“I torture people with that,” jokes Hahn. “I keep saying we’ll bring it back for our 50th anniversary in 2010.”
Hahn seems pretty earnest when he describes the ferry experience as “one of the best entertainment rides in all of Canada.”
And 21 million passengers a year just might agree.
Hahn’s office in the Fort Street headquarters is surprisingly spartan. The walls aren’t lined with plaques or awards, nor with grip-and-grin photographs of ferry-riding celebrities. There are just a few knick-knacks on a little side table — and one of particular note. It’s a bobblehead doll that looks surprisingly like Robert Kennedy.
“Is that a David Hahn bobblehead doll?” I ask.
“Yes,” replies Hahn, so quickly that it’s obvious he doesn’t want to explain it. “And no, you can’t get those.”
What’s it like running a company where you’re under constant scrutiny from your customers?
It’s easier now than it was five years ago [when Hahn joined BC Ferries]. Things have settled down a bit. People have accepted some of the changes and we’ve established that we’re credible. For example, we’ve bought new ships, they’ve arrived on time, and they’re under budget. I think we’ve been pretty successful in that. There’s less controversy because we’ve shown we’re interested in doing the right thing.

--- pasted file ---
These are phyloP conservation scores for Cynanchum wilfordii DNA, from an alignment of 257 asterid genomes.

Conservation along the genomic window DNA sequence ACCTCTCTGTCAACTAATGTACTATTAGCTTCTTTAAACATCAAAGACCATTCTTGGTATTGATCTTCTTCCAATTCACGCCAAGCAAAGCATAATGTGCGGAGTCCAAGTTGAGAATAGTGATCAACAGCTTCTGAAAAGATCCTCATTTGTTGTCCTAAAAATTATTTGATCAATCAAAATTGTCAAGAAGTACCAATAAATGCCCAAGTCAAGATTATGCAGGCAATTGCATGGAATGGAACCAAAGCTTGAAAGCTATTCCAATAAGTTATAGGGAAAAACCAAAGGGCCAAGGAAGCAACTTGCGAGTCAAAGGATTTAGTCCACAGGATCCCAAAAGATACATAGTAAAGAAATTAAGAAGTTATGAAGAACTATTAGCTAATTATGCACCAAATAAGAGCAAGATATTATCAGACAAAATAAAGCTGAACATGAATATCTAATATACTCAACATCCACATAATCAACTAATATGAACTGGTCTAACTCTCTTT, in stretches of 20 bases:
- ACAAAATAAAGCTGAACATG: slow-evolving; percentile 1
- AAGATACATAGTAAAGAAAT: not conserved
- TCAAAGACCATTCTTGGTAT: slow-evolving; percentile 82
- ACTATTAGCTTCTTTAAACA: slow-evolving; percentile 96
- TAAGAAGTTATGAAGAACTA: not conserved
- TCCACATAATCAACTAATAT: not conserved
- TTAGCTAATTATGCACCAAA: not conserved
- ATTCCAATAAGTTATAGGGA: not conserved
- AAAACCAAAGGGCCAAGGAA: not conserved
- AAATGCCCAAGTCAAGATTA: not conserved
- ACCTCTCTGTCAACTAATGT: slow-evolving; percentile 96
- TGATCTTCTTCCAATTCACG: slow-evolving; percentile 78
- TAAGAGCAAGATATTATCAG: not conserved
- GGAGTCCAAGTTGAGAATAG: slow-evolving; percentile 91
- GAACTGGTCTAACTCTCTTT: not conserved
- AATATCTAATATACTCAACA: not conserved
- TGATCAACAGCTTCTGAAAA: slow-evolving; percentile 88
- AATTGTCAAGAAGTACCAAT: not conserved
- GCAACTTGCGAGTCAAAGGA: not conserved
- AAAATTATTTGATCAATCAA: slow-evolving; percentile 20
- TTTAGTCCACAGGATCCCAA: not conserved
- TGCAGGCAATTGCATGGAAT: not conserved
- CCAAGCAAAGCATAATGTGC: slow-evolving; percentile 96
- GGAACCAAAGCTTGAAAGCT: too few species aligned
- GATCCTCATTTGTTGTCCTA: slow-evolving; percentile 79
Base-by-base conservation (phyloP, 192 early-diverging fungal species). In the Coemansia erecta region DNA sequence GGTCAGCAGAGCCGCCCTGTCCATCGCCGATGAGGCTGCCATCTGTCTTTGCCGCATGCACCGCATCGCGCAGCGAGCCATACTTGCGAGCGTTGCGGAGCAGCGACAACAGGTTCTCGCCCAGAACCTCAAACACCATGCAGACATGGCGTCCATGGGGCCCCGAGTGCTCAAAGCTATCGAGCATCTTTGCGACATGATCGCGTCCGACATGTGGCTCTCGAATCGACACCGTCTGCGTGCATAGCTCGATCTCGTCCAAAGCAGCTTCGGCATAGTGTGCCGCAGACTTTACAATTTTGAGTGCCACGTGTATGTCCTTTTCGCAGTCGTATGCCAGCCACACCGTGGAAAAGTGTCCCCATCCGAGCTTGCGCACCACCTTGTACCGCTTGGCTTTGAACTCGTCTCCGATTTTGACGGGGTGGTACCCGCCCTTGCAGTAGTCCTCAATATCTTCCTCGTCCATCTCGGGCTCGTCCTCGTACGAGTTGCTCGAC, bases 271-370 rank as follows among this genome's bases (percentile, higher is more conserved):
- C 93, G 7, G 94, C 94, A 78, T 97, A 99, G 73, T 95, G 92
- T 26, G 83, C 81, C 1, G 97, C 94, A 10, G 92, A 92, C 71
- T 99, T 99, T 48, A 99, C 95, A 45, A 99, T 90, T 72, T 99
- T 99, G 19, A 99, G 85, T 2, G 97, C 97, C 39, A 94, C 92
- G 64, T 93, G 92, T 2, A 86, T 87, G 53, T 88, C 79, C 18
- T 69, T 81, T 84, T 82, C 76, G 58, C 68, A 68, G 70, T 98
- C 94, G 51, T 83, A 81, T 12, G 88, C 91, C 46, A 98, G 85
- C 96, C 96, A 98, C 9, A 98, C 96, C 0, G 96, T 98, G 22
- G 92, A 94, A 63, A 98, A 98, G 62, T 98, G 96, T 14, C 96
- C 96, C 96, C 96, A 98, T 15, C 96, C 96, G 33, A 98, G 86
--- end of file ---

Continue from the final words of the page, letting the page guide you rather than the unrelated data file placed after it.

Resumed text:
Knowing that running BC Ferries could be like sailing rough waters, why did you take the job?
I went out on four or five different [BC Ferries’] sailings before I took the job. I saw something that was pretty great in the waters that we sail in, with our customers and our crews. All it needed was some rebirth or regeneration of what [former premier] W.A.C. Bennett first envisioned. We had to get new ships and get public confidence back. When I got here, people were still angry with the NDP and the fast ferries. People had distrust in the ferry corporation and its employees. I honestly thought, how much worse could it be? This is the best time to come in.